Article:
I don't know how to reconcile those two thoughts. It's a problem I've had on many occasions with many different people. I don't know how to react to it. Do I call them a liar and let them play the victim, saying I"m abusive? Do I correct their untruths like any other error, without harsh rhetoric or criticism, making their behavior seem socially acceptable? I don't know. To see what I mean, consider this paragraph by Duarte which followed the one I've focused on thus far:
The Consumer Financial Protection Bureau (CFPB) has been accused of corruption, abuse of power, and of extorting money from the financial institutions it investigates. That last issue arises because apparently the CFPB — unlike other regulatory agencies — funds itself from the fines it imposes, creating an apparent conflict of interest with respect to the resolution of its investigations.
Duarte's claim as to how the CFPB gets its funding is completely untrue. The CFPB's funding is an interesting topic as it is fairly unusual. Instead of Congress being in control of its funding directly, the CFPB receives a fixed percentage of the funding given to the Federal Reserve. This means Congress cannot cut the CFPB's funding without also cutting funding for the Federal Reserve.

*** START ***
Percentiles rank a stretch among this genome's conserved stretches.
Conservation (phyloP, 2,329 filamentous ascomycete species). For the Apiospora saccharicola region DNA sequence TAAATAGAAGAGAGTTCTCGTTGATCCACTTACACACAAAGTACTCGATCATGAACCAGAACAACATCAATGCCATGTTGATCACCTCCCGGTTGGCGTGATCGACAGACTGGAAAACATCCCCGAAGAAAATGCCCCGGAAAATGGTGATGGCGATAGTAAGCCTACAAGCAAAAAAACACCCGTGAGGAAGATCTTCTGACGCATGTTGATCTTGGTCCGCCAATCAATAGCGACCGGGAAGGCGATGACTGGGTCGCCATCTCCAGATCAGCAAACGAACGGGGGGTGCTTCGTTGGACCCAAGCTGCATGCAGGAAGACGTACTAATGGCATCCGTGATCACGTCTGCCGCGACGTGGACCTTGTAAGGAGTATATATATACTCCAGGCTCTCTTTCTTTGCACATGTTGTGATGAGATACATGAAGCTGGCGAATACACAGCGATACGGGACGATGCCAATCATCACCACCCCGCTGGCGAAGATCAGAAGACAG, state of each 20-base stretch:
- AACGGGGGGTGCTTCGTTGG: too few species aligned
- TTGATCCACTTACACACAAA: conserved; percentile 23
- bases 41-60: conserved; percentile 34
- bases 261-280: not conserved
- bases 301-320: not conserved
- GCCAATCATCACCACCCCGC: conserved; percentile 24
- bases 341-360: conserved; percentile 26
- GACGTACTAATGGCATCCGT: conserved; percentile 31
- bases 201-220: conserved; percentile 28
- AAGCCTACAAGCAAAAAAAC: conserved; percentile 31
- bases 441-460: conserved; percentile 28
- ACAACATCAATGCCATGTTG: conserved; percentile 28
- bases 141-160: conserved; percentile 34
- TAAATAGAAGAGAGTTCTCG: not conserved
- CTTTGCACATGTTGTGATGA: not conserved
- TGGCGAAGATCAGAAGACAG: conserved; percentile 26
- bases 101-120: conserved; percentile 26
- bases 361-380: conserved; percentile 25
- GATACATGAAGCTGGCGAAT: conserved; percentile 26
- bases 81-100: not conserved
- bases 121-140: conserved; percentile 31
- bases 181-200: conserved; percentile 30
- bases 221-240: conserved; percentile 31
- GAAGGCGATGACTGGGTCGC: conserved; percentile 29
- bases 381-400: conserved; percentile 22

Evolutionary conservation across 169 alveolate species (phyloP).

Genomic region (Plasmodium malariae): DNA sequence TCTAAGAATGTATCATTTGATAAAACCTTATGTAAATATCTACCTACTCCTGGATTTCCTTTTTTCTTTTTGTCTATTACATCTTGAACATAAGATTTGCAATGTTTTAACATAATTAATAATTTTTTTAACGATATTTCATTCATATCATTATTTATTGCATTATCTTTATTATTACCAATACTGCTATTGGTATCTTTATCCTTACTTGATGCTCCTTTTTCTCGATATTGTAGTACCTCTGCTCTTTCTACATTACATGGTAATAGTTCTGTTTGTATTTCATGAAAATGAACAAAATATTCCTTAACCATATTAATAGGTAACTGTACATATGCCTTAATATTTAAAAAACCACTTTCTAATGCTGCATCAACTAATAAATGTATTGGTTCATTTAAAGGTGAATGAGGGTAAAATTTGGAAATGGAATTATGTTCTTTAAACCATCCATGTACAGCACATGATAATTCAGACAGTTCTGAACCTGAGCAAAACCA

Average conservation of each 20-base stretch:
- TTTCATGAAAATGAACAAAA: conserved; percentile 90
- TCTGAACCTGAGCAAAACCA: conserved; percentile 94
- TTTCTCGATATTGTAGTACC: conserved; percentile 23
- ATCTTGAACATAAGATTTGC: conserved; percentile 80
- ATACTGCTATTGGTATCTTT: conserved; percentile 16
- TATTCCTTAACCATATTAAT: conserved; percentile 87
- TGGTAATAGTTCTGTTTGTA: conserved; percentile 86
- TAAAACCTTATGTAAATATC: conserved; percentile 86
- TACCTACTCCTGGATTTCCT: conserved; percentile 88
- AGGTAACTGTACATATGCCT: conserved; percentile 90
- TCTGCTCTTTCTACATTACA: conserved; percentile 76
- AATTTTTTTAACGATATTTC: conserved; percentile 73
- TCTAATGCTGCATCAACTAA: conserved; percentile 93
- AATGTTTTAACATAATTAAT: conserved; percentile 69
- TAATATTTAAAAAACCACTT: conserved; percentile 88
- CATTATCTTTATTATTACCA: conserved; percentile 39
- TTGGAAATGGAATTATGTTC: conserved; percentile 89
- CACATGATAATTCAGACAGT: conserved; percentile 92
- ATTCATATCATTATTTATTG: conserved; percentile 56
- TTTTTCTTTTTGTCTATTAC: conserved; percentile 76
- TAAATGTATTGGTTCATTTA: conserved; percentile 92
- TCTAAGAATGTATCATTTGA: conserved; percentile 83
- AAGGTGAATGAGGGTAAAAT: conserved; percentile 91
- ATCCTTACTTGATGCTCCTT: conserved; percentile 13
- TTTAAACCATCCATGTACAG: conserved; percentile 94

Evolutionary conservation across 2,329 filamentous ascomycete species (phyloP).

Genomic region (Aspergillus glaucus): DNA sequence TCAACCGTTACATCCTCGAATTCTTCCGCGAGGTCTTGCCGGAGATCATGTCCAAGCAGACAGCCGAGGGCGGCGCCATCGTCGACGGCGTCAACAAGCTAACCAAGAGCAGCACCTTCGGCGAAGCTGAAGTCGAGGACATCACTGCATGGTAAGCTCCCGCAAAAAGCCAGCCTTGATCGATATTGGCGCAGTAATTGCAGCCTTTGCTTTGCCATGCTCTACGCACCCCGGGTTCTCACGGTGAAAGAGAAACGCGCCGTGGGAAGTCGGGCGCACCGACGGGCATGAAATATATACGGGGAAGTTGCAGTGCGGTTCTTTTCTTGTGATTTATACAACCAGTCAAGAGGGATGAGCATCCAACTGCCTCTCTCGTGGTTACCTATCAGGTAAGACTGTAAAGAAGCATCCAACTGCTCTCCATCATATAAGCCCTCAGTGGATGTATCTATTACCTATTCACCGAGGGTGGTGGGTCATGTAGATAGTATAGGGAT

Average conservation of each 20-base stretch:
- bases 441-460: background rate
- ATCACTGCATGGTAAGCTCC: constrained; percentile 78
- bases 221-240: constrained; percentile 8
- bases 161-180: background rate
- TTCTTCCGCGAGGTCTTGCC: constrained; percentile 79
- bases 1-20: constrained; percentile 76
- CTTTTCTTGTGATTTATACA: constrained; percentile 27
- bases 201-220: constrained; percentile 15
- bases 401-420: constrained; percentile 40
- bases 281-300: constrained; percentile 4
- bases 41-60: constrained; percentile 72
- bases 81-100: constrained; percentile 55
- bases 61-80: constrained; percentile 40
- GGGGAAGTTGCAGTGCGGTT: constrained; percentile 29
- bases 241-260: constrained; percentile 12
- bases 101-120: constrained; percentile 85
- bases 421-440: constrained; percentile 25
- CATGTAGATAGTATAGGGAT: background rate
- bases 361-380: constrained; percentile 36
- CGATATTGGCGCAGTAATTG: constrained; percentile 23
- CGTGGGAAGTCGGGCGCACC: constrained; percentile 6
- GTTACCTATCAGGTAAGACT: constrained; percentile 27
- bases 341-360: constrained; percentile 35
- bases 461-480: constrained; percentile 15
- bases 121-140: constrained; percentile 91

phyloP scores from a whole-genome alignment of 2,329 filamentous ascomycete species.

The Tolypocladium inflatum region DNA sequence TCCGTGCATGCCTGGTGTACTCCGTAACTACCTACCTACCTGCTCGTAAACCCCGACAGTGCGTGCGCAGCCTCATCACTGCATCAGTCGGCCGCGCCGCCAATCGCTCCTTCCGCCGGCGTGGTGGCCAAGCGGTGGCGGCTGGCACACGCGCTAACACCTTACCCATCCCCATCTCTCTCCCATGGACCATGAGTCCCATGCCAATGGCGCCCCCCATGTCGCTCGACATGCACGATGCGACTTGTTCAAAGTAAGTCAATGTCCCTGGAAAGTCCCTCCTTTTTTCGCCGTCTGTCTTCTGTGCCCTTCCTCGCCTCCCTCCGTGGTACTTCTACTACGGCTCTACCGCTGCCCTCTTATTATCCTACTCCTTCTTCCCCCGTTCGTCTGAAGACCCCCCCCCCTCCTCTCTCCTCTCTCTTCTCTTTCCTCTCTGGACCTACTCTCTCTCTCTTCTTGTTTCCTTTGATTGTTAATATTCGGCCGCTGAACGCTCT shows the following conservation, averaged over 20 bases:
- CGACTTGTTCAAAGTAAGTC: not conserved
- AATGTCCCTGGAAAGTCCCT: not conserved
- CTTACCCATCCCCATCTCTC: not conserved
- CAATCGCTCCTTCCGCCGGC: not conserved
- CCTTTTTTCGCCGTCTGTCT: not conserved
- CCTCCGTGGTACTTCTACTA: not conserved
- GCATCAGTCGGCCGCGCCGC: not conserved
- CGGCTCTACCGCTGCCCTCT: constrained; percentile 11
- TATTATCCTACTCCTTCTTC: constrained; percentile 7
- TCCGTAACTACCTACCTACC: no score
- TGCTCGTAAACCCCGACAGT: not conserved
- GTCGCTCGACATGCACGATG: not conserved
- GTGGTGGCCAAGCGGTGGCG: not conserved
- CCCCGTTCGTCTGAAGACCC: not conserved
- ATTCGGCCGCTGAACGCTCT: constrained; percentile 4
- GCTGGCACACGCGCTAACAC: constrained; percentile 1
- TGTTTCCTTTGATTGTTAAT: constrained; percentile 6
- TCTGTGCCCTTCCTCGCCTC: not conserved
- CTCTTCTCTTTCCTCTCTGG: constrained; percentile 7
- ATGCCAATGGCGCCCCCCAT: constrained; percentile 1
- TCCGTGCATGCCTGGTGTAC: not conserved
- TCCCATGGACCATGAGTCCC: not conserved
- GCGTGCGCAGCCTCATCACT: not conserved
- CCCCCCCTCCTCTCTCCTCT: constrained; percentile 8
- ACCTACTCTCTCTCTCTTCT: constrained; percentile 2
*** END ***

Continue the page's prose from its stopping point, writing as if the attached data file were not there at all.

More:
This is an interesting system as it means Congress cannot threaten funding cuts when making the budget in order to pressure the CFPB. Some people think that's bad. Some people think it's good. Both views have arguments in their favor. Duarte's view does not. Duarte's view the CFPB is funded with the fines it imposes is delusional. By law, the CFPB isn't even allowed to use the money it collects from fines on itself. It can only give the money to victims of offenses it finds or spend the money on educational efforts to attempt to prevent people from being victimized in the future.
So what are we supposed to do about things like this? When a person says something so completely untrue, how should we react? Should we calmly correct them as though they made some honest mistake? Should we label them a liar? Should we ignore them and allow their falsehoods to go uncorrected?
I honestly don't know. I know one thing though. I know people should not be able to escape accusations of lying by lying (to themselves?) so much they delude themselves into believing their own lies. That isn't right.